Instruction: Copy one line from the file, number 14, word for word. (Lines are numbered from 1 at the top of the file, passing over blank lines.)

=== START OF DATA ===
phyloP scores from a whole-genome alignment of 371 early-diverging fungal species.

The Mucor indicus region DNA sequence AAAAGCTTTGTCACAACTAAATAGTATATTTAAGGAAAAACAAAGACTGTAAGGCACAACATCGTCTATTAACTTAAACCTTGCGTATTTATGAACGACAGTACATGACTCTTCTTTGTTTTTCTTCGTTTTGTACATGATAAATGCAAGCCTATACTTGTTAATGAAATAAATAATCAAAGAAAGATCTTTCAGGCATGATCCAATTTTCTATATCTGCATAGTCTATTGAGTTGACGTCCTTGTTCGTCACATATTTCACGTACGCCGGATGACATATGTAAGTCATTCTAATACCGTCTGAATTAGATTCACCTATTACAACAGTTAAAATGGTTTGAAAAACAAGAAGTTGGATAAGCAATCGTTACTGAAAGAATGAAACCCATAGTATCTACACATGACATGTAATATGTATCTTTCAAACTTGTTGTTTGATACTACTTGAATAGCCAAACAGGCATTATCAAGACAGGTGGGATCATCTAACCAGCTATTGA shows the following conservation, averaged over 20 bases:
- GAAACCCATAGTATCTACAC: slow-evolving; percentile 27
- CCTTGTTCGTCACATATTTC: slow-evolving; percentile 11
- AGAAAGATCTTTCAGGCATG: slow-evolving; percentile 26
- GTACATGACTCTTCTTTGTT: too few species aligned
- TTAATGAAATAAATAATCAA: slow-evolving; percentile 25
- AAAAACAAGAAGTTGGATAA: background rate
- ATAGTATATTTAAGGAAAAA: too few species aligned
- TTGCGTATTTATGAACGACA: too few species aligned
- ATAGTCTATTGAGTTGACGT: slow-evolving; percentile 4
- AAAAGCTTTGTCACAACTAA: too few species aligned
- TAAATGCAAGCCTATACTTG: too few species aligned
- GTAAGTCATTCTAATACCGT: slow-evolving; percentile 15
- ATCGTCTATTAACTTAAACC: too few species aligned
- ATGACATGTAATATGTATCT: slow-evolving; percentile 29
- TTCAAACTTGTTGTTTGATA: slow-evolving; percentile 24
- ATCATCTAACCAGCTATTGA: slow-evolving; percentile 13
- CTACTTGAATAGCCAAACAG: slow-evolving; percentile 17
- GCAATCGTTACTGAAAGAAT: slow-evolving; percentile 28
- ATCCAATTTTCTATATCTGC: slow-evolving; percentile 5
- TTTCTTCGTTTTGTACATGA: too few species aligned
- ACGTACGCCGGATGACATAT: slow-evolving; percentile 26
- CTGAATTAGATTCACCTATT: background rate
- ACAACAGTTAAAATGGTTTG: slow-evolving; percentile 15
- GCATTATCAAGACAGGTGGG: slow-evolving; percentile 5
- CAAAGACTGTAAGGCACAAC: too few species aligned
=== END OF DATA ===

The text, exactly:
- GTAAGTCATTCTAATACCGT: slow-evolving; percentile 15